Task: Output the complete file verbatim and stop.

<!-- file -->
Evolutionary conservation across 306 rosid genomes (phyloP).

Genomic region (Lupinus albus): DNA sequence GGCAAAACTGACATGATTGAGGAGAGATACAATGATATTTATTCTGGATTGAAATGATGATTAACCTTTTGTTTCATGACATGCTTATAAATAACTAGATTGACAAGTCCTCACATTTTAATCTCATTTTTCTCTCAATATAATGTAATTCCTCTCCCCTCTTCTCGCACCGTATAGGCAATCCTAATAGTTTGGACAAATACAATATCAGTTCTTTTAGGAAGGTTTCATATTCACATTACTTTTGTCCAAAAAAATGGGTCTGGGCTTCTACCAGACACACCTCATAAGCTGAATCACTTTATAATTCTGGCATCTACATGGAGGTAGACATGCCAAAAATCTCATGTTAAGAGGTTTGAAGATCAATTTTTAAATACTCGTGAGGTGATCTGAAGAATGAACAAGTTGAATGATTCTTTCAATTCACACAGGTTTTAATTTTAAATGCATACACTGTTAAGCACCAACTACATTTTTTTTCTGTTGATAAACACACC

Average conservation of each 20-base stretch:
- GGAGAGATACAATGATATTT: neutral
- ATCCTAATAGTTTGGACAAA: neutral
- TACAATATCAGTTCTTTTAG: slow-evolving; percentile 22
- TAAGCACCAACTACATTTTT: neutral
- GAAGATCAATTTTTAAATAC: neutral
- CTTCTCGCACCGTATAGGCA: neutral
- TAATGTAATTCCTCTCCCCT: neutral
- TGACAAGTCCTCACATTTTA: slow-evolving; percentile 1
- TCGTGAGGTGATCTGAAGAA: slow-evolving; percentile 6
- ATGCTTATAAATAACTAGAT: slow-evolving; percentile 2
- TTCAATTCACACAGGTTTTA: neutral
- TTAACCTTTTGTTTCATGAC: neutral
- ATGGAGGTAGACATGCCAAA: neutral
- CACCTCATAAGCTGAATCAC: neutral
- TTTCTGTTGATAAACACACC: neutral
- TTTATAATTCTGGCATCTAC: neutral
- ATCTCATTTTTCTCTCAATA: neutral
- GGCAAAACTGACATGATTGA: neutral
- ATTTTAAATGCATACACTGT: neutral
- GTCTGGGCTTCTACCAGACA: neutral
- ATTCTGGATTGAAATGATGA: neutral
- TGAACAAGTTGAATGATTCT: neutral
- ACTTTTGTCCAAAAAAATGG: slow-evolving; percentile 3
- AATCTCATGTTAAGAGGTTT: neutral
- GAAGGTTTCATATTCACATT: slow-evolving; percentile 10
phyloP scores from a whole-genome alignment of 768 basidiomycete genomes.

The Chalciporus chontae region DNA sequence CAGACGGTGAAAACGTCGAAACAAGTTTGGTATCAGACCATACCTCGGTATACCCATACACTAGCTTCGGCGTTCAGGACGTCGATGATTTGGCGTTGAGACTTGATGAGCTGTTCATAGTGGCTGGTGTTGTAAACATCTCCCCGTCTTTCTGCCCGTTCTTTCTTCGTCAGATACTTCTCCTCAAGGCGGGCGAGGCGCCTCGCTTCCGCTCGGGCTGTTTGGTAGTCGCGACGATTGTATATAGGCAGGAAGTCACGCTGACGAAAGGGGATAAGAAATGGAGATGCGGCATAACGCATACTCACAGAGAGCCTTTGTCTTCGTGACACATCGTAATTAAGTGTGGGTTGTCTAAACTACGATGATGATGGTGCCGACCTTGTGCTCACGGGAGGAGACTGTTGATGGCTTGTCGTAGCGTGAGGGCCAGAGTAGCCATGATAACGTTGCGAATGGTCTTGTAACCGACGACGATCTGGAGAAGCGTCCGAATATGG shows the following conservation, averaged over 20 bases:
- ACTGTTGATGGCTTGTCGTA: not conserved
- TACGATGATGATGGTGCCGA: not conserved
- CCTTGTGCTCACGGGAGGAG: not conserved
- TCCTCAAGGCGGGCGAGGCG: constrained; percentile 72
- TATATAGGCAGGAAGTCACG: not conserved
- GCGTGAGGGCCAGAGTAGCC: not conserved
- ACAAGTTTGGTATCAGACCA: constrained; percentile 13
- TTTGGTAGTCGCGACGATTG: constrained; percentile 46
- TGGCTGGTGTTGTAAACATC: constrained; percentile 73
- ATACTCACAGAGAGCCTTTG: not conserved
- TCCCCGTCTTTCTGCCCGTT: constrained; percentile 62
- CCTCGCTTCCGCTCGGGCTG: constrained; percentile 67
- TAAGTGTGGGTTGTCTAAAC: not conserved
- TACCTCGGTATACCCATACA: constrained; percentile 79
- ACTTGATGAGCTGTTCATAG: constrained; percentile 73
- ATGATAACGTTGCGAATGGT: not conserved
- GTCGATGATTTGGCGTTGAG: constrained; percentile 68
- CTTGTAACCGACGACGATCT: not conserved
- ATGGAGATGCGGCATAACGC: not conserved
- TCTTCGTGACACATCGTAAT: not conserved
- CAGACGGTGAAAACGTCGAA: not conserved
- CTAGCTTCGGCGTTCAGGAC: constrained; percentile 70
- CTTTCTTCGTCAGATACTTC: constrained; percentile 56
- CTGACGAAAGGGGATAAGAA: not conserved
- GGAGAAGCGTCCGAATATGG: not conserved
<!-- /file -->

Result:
Evolutionary conservation across 306 rosid genomes (phyloP).

Genomic region (Lupinus albus): DNA sequence GGCAAAACTGACATGATTGAGGAGAGATACAATGATATTTATTCTGGATTGAAATGATGATTAACCTTTTGTTTCATGACATGCTTATAAATAACTAGATTGACAAGTCCTCACATTTTAATCTCATTTTTCTCTCAATATAATGTAATTCCTCTCCCCTCTTCTCGCACCGTATAGGCAATCCTAATAGTTTGGACAAATACAATATCAGTTCTTTTAGGAAGGTTTCATATTCACATTACTTTTGTCCAAAAAAATGGGTCTGGGCTTCTACCAGACACACCTCATAAGCTGAATCACTTTATAATTCTGGCATCTACATGGAGGTAGACATGCCAAAAATCTCATGTTAAGAGGTTTGAAGATCAATTTTTAAATACTCGTGAGGTGATCTGAAGAATGAACAAGTTGAATGATTCTTTCAATTCACACAGGTTTTAATTTTAAATGCATACACTGTTAAGCACCAACTACATTTTTTTTCTGTTGATAAACACACC

Average conservation of each 20-base stretch:
- GGAGAGATACAATGATATTT: neutral
- ATCCTAATAGTTTGGACAAA: neutral
- TACAATATCAGTTCTTTTAG: slow-evolving; percentile 22
- TAAGCACCAACTACATTTTT: neutral
- GAAGATCAATTTTTAAATAC: neutral
- CTTCTCGCACCGTATAGGCA: neutral
- TAATGTAATTCCTCTCCCCT: neutral
- TGACAAGTCCTCACATTTTA: slow-evolving; percentile 1
- TCGTGAGGTGATCTGAAGAA: slow-evolving; percentile 6
- ATGCTTATAAATAACTAGAT: slow-evolving; percentile 2
- TTCAATTCACACAGGTTTTA: neutral
- TTAACCTTTTGTTTCATGAC: neutral
- ATGGAGGTAGACATGCCAAA: neutral
- CACCTCATAAGCTGAATCAC: neutral
- TTTCTGTTGATAAACACACC: neutral
- TTTATAATTCTGGCATCTAC: neutral
- ATCTCATTTTTCTCTCAATA: neutral
- GGCAAAACTGACATGATTGA: neutral
- ATTTTAAATGCATACACTGT: neutral
- GTCTGGGCTTCTACCAGACA: neutral
- ATTCTGGATTGAAATGATGA: neutral
- TGAACAAGTTGAATGATTCT: neutral
- ACTTTTGTCCAAAAAAATGG: slow-evolving; percentile 3
- AATCTCATGTTAAGAGGTTT: neutral
- GAAGGTTTCATATTCACATT: slow-evolving; percentile 10
phyloP scores from a whole-genome alignment of 768 basidiomycete genomes.

The Chalciporus chontae region DNA sequence CAGACGGTGAAAACGTCGAAACAAGTTTGGTATCAGACCATACCTCGGTATACCCATACACTAGCTTCGGCGTTCAGGACGTCGATGATTTGGCGTTGAGACTTGATGAGCTGTTCATAGTGGCTGGTGTTGTAAACATCTCCCCGTCTTTCTGCCCGTTCTTTCTTCGTCAGATACTTCTCCTCAAGGCGGGCGAGGCGCCTCGCTTCCGCTCGGGCTGTTTGGTAGTCGCGACGATTGTATATAGGCAGGAAGTCACGCTGACGAAAGGGGATAAGAAATGGAGATGCGGCATAACGCATACTCACAGAGAGCCTTTGTCTTCGTGACACATCGTAATTAAGTGTGGGTTGTCTAAACTACGATGATGATGGTGCCGACCTTGTGCTCACGGGAGGAGACTGTTGATGGCTTGTCGTAGCGTGAGGGCCAGAGTAGCCATGATAACGTTGCGAATGGTCTTGTAACCGACGACGATCTGGAGAAGCGTCCGAATATGG shows the following conservation, averaged over 20 bases:
- ACTGTTGATGGCTTGTCGTA: not conserved
- TACGATGATGATGGTGCCGA: not conserved
- CCTTGTGCTCACGGGAGGAG: not conserved
- TCCTCAAGGCGGGCGAGGCG: constrained; percentile 72
- TATATAGGCAGGAAGTCACG: not conserved
- GCGTGAGGGCCAGAGTAGCC: not conserved
- ACAAGTTTGGTATCAGACCA: constrained; percentile 13
- TTTGGTAGTCGCGACGATTG: constrained; percentile 46
- TGGCTGGTGTTGTAAACATC: constrained; percentile 73
- ATACTCACAGAGAGCCTTTG: not conserved
- TCCCCGTCTTTCTGCCCGTT: constrained; percentile 62
- CCTCGCTTCCGCTCGGGCTG: constrained; percentile 67
- TAAGTGTGGGTTGTCTAAAC: not conserved
- TACCTCGGTATACCCATACA: constrained; percentile 79
- ACTTGATGAGCTGTTCATAG: constrained; percentile 73
- ATGATAACGTTGCGAATGGT: not conserved
- GTCGATGATTTGGCGTTGAG: constrained; percentile 68
- CTTGTAACCGACGACGATCT: not conserved
- ATGGAGATGCGGCATAACGC: not conserved
- TCTTCGTGACACATCGTAAT: not conserved
- CAGACGGTGAAAACGTCGAA: not conserved
- CTAGCTTCGGCGTTCAGGAC: constrained; percentile 70
- CTTTCTTCGTCAGATACTTC: constrained; percentile 56
- CTGACGAAAGGGGATAAGAA: not conserved
- GGAGAAGCGTCCGAATATGG: not conserved